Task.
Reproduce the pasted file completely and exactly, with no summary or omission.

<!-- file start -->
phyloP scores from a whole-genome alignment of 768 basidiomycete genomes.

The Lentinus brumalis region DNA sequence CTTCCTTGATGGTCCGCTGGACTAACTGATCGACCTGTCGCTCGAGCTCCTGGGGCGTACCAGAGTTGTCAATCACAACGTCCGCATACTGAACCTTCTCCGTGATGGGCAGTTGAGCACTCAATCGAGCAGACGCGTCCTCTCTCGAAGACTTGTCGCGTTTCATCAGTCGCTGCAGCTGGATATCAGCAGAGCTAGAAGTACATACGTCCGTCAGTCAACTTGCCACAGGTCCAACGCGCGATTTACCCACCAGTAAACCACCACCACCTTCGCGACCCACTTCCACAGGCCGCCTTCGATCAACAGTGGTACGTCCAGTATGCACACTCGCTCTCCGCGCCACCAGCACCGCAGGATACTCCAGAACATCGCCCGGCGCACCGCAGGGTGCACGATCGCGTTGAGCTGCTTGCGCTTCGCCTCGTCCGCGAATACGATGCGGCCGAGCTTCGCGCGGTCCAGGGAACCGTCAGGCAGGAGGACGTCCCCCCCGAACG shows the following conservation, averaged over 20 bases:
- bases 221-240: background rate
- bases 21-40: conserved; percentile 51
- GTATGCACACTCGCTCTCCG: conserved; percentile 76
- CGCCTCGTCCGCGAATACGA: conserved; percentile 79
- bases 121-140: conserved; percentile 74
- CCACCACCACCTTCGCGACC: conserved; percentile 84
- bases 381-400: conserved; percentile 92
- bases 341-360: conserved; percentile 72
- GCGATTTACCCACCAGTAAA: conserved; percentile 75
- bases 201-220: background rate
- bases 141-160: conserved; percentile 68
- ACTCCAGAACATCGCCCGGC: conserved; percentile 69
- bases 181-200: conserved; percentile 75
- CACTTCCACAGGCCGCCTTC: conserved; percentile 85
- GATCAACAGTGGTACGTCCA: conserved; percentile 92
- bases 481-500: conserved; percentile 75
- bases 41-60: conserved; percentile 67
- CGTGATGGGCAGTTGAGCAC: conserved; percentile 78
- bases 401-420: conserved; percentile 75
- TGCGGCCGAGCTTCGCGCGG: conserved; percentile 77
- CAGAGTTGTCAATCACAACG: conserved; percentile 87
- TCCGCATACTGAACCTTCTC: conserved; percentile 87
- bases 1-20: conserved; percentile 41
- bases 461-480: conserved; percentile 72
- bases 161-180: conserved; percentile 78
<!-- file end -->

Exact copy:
phyloP scores from a whole-genome alignment of 768 basidiomycete genomes.

The Lentinus brumalis region DNA sequence CTTCCTTGATGGTCCGCTGGACTAACTGATCGACCTGTCGCTCGAGCTCCTGGGGCGTACCAGAGTTGTCAATCACAACGTCCGCATACTGAACCTTCTCCGTGATGGGCAGTTGAGCACTCAATCGAGCAGACGCGTCCTCTCTCGAAGACTTGTCGCGTTTCATCAGTCGCTGCAGCTGGATATCAGCAGAGCTAGAAGTACATACGTCCGTCAGTCAACTTGCCACAGGTCCAACGCGCGATTTACCCACCAGTAAACCACCACCACCTTCGCGACCCACTTCCACAGGCCGCCTTCGATCAACAGTGGTACGTCCAGTATGCACACTCGCTCTCCGCGCCACCAGCACCGCAGGATACTCCAGAACATCGCCCGGCGCACCGCAGGGTGCACGATCGCGTTGAGCTGCTTGCGCTTCGCCTCGTCCGCGAATACGATGCGGCCGAGCTTCGCGCGGTCCAGGGAACCGTCAGGCAGGAGGACGTCCCCCCCGAACG shows the following conservation, averaged over 20 bases:
- bases 221-240: background rate
- bases 21-40: conserved; percentile 51
- GTATGCACACTCGCTCTCCG: conserved; percentile 76
- CGCCTCGTCCGCGAATACGA: conserved; percentile 79
- bases 121-140: conserved; percentile 74
- CCACCACCACCTTCGCGACC: conserved; percentile 84
- bases 381-400: conserved; percentile 92
- bases 341-360: conserved; percentile 72
- GCGATTTACCCACCAGTAAA: conserved; percentile 75
- bases 201-220: background rate
- bases 141-160: conserved; percentile 68
- ACTCCAGAACATCGCCCGGC: conserved; percentile 69
- bases 181-200: conserved; percentile 75
- CACTTCCACAGGCCGCCTTC: conserved; percentile 85
- GATCAACAGTGGTACGTCCA: conserved; percentile 92
- bases 481-500: conserved; percentile 75
- bases 41-60: conserved; percentile 67
- CGTGATGGGCAGTTGAGCAC: conserved; percentile 78
- bases 401-420: conserved; percentile 75
- TGCGGCCGAGCTTCGCGCGG: conserved; percentile 77
- CAGAGTTGTCAATCACAACG: conserved; percentile 87
- TCCGCATACTGAACCTTCTC: conserved; percentile 87
- bases 1-20: conserved; percentile 41
- bases 461-480: conserved; percentile 72
- bases 161-180: conserved; percentile 78